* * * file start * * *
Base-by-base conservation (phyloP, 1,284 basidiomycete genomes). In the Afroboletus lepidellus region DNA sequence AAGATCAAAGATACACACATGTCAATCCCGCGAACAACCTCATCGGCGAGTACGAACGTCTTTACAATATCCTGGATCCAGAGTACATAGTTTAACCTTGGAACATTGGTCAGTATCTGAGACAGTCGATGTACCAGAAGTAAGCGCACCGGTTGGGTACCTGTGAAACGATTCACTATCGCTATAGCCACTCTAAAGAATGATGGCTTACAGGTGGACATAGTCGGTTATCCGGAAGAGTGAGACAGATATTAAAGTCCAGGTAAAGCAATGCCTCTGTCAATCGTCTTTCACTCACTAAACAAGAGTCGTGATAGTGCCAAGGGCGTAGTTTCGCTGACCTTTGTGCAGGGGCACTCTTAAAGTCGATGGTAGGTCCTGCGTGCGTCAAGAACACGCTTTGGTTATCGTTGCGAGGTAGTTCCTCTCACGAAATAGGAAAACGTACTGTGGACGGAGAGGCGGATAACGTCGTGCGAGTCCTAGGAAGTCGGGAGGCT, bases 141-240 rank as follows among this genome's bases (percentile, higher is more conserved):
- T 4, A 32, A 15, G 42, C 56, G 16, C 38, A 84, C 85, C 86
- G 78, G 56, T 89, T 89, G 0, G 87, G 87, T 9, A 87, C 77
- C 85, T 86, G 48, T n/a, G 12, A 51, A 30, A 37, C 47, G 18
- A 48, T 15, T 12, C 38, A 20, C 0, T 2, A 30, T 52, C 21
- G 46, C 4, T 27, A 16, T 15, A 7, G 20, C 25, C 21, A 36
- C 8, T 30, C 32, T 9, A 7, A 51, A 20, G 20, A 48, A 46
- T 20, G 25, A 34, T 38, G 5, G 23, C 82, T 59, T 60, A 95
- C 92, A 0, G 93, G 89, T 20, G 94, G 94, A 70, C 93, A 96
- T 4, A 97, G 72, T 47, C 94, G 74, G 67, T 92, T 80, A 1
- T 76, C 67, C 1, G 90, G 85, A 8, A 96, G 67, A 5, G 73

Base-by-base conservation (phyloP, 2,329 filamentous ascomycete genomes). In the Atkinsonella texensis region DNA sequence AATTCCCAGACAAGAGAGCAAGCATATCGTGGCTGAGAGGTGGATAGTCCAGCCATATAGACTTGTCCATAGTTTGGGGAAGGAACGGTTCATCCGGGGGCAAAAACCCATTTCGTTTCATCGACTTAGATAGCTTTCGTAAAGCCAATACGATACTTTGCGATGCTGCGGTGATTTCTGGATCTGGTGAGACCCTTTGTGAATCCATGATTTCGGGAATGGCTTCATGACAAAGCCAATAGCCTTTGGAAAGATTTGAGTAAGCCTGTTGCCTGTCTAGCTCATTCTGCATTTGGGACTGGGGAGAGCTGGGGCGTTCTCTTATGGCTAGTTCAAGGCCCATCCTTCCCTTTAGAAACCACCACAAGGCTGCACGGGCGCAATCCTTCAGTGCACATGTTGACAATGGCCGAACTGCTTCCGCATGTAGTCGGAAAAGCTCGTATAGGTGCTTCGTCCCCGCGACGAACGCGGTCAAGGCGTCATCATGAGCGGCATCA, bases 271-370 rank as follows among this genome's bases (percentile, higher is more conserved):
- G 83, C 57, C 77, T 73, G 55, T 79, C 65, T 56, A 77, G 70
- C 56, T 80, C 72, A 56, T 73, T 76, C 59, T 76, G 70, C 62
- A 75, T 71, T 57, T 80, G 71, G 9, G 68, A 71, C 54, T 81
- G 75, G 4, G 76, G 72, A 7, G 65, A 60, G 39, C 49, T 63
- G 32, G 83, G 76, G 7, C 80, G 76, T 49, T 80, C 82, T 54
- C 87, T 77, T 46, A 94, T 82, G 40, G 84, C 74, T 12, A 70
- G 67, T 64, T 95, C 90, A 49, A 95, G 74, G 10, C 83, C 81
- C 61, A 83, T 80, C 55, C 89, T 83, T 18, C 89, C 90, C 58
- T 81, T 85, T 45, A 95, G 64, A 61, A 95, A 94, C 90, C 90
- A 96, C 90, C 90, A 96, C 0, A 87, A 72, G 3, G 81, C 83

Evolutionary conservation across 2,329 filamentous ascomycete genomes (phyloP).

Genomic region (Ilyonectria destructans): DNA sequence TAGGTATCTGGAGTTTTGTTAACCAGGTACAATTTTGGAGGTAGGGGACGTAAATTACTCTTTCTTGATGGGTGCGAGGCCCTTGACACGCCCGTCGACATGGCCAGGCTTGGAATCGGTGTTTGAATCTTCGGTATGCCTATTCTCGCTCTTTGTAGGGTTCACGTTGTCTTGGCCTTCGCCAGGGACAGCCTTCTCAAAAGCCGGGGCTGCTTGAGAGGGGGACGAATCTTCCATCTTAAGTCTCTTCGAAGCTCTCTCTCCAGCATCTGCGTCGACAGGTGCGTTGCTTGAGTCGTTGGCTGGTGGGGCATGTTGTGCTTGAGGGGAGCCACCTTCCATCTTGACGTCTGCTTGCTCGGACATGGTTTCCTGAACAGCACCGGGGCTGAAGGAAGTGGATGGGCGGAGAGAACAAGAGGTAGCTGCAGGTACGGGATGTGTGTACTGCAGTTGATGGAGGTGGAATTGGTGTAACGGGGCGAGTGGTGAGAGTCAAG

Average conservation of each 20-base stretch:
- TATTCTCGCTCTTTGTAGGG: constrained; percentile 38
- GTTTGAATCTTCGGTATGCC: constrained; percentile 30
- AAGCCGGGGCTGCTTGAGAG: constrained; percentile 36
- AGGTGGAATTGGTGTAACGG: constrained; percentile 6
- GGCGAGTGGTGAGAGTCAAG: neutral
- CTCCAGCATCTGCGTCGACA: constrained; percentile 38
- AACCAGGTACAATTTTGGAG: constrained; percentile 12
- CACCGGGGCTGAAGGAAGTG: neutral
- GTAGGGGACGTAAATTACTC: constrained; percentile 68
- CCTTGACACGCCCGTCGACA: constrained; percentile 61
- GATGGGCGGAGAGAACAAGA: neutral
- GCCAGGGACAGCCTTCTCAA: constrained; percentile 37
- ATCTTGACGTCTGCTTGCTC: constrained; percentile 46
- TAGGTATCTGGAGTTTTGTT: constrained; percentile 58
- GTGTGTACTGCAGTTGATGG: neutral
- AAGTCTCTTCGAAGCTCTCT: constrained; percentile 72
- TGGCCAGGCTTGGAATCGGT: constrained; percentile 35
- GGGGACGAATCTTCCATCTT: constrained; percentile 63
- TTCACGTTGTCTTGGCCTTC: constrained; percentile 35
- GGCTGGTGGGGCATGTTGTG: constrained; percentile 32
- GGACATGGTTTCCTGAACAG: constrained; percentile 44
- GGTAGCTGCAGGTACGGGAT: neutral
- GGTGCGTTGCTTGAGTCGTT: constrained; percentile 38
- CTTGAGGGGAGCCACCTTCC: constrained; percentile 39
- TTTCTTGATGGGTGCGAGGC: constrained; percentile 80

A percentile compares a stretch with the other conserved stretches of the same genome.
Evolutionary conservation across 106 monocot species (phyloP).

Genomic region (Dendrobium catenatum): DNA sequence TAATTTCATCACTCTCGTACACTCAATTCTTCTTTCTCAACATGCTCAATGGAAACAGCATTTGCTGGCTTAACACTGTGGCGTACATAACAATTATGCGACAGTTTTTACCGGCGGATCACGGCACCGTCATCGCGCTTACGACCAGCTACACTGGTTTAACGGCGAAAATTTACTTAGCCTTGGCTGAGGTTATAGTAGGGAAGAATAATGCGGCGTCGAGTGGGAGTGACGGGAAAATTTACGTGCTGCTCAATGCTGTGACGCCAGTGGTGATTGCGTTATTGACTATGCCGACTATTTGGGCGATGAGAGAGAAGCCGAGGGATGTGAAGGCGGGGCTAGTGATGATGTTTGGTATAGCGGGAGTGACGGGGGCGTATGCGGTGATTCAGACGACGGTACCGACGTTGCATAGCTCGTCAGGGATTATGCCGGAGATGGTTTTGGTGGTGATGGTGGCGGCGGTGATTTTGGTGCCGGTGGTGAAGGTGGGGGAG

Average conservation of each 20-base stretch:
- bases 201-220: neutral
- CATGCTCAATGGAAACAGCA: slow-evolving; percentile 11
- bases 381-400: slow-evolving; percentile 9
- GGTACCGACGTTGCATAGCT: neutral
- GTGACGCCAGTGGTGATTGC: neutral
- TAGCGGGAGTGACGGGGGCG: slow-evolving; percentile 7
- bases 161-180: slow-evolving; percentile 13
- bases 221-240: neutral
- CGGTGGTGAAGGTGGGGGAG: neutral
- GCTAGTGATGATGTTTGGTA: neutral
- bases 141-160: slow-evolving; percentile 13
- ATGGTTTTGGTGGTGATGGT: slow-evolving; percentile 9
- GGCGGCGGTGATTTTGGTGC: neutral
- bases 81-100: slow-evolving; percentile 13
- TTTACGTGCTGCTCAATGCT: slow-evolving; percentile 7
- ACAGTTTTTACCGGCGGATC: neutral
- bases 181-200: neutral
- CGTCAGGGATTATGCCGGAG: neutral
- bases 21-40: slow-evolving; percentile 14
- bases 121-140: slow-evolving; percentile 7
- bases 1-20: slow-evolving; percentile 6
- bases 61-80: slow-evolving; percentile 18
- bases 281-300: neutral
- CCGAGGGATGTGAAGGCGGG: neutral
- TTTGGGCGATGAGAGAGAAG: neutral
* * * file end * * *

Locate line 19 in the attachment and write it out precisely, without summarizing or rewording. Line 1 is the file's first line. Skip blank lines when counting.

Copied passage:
- G 67, T 64, T 95, C 90, A 49, A 95, G 74, G 10, C 83, C 81